One iOS 14’s headline features—in that it is making headlines by pissing off advertisers—is “App Tracking Transparency,” a setting that lets users opt out of all tracking, including the data an app collects when you’re not using it (much to the chagrin of advertising platforms like Google and Facebook).
We previously covered how iOS 14’s App Tracking Transparency increases user privacy, but the recent iOS 14.5 update makes the feature even better, adding new settings that let you change tracking permissions for every app you’ve installed.
How to use App Tracking Transparency in iOS 14.5
You need to update to iOS 14.5 (or iPadOS 14.5) to use the new App Tracking Transparency settings, but once the update is installed, the feature is turned on by default. You’ll notice it take effect whenever you install a new app—a pop-up notification will now ask if you want to let the app track you.
You can also review which apps are allowed to track you and change their permissions at any time in the iOS settings app:
- Go to Settings > Privacy > Tracking.
- Apps that request tracking permissions are listed under “Allow Apps to Request to Track.”
- Tap one of the apps from the list to allow or restrict tracking permissions.
If you’d rather turn off tracking for all iOS apps, you can disable “Allow Apps to Request to Track” under Settings > Privacy > Tracking. This setting will also automatically apply to any new apps you download in the future.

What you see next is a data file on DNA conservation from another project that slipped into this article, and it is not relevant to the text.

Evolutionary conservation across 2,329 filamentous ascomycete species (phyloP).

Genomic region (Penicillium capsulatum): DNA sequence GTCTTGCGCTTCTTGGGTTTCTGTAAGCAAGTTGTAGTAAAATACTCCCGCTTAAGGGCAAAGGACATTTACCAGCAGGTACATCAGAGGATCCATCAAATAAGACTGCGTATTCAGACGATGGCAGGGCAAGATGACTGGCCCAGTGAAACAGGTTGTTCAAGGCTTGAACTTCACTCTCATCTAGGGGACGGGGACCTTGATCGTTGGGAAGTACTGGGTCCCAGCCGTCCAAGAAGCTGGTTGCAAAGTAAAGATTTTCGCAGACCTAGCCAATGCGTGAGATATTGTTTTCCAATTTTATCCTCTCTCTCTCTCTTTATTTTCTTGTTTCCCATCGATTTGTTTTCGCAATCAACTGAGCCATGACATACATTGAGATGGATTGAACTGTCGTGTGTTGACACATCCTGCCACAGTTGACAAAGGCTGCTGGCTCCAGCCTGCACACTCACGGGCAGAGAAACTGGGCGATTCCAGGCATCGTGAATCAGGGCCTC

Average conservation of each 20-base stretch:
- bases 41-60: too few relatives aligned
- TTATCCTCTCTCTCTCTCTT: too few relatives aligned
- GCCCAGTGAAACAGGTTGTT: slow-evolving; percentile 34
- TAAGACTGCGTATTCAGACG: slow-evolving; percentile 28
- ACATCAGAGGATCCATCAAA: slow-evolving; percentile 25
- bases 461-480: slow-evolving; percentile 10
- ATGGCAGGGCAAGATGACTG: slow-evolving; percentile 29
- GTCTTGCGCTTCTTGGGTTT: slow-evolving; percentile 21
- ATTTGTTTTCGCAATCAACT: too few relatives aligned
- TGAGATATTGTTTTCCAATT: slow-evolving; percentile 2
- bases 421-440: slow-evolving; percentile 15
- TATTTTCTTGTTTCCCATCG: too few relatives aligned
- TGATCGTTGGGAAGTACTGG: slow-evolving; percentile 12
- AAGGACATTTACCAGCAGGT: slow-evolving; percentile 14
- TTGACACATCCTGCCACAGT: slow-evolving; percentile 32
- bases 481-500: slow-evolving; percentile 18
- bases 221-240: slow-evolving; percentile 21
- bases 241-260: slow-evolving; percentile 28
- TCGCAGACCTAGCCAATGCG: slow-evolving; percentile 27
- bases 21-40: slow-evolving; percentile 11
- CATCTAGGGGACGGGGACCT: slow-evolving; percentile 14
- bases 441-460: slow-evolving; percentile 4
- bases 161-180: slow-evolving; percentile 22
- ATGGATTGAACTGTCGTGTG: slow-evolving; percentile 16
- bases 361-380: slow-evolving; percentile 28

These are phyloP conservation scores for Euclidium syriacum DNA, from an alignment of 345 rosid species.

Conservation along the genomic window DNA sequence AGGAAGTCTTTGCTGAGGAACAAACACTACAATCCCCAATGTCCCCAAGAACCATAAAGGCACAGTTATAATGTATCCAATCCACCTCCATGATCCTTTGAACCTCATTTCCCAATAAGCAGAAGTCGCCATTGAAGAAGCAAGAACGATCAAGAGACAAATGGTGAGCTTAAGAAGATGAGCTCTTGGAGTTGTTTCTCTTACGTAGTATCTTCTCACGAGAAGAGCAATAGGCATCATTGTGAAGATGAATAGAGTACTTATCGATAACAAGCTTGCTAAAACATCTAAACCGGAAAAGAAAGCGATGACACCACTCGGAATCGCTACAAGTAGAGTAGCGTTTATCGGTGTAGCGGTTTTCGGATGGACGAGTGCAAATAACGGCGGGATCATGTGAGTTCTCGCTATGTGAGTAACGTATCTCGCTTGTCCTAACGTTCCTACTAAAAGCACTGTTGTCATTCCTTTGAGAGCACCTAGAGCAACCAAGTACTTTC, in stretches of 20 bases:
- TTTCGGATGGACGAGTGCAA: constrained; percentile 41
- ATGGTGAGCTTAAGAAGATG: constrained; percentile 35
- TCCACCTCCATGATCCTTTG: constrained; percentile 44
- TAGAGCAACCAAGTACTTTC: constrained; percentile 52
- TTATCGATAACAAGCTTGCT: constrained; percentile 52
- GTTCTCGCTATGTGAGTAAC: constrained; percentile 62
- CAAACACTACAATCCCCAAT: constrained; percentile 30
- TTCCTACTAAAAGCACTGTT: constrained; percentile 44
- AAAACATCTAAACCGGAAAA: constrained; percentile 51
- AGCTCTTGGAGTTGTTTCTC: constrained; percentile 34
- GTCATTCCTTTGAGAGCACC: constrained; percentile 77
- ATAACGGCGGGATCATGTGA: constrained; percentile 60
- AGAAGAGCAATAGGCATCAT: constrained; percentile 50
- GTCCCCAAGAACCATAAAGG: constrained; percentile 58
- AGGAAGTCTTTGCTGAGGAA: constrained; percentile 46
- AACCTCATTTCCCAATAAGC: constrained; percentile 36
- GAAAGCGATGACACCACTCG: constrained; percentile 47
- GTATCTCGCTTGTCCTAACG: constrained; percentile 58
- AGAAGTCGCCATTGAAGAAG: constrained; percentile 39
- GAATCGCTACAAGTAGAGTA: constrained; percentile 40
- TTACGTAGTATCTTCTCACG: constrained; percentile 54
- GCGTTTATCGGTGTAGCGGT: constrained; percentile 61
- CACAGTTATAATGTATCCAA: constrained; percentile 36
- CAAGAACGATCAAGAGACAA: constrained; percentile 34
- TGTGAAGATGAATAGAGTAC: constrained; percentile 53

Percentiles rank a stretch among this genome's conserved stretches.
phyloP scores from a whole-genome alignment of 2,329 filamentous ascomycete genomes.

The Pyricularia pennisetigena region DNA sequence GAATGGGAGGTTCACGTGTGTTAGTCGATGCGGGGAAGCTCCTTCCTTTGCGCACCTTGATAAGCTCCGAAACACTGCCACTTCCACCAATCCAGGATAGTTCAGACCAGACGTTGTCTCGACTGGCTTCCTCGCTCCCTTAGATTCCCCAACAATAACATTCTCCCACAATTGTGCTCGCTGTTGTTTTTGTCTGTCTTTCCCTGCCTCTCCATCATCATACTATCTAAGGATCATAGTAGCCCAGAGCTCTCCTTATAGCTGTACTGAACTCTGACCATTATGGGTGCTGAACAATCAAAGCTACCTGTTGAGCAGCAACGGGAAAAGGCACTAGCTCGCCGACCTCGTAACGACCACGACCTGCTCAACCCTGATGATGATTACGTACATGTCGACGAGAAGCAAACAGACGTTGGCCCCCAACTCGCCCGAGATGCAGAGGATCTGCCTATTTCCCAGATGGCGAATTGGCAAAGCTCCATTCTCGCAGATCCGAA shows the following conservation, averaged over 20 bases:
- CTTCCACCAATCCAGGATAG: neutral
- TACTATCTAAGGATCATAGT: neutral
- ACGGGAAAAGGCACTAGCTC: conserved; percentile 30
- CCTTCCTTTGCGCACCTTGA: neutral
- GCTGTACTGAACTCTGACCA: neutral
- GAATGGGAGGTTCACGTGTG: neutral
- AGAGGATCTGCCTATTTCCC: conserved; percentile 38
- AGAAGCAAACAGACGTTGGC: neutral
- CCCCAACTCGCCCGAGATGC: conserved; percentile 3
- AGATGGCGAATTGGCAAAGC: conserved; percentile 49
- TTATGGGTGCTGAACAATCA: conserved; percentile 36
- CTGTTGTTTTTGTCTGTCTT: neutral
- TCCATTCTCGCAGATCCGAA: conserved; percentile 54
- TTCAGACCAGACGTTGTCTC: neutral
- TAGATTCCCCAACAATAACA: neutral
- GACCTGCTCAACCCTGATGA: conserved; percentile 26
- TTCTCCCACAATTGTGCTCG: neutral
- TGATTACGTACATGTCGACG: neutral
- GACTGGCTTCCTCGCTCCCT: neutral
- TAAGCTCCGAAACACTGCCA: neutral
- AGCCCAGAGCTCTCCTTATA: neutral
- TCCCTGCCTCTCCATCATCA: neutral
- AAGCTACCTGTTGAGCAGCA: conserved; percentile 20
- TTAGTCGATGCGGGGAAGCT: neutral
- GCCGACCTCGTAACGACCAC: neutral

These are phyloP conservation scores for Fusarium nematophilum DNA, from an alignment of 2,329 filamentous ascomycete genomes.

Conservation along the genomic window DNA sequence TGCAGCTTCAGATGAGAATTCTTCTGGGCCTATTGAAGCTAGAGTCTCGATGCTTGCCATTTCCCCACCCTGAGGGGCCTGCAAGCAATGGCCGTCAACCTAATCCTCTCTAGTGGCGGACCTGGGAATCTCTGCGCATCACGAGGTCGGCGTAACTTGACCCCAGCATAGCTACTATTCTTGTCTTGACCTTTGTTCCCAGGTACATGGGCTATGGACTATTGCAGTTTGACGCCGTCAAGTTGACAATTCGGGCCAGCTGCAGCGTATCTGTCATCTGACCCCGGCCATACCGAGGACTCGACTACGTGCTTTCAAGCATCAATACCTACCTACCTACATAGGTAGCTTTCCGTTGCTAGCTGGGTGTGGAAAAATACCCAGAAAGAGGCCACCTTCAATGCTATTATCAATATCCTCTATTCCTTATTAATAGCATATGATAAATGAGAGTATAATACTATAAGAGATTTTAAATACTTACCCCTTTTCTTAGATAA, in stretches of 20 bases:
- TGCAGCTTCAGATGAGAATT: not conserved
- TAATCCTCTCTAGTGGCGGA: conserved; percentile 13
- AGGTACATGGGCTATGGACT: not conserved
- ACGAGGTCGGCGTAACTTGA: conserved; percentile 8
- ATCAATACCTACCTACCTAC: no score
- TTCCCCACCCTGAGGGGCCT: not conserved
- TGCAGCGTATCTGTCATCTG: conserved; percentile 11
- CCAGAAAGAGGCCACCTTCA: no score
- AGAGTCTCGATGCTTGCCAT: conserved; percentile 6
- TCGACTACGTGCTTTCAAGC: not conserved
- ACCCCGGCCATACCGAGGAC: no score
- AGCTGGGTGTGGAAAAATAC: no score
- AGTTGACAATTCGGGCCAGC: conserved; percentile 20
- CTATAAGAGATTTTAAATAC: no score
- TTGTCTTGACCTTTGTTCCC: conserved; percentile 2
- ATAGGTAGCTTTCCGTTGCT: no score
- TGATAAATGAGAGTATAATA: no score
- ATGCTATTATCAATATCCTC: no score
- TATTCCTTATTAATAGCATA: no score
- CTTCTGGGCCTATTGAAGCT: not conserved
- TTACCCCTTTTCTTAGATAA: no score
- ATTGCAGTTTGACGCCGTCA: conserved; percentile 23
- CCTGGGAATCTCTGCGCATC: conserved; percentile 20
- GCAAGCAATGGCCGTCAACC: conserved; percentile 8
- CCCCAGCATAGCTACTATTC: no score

Note that disabling tracking will affect how an app works, and there’s a chance doing so could break features in some apps, while others may refuse to work at all. Generally, however, the most common effect is that you’ll see less relevant ads—something an app will warn you of if you disable its tracking permissions. You can always restore tracking permissions if that proves to be an issue for you (and you don’t mind being tracked). And if an app isn’t working with tracking disabled and you still don’t want to be tracked, you can always delete that app.
iOS 14.5’s App Tracking Transparency isn’t the only privacy-focused feature Apple has recently rolled out to its users. The App Store now tells you what kinds of data iOS apps track before you download them, and the latest versions of Safari prioritize anonymity and make you difficult to track.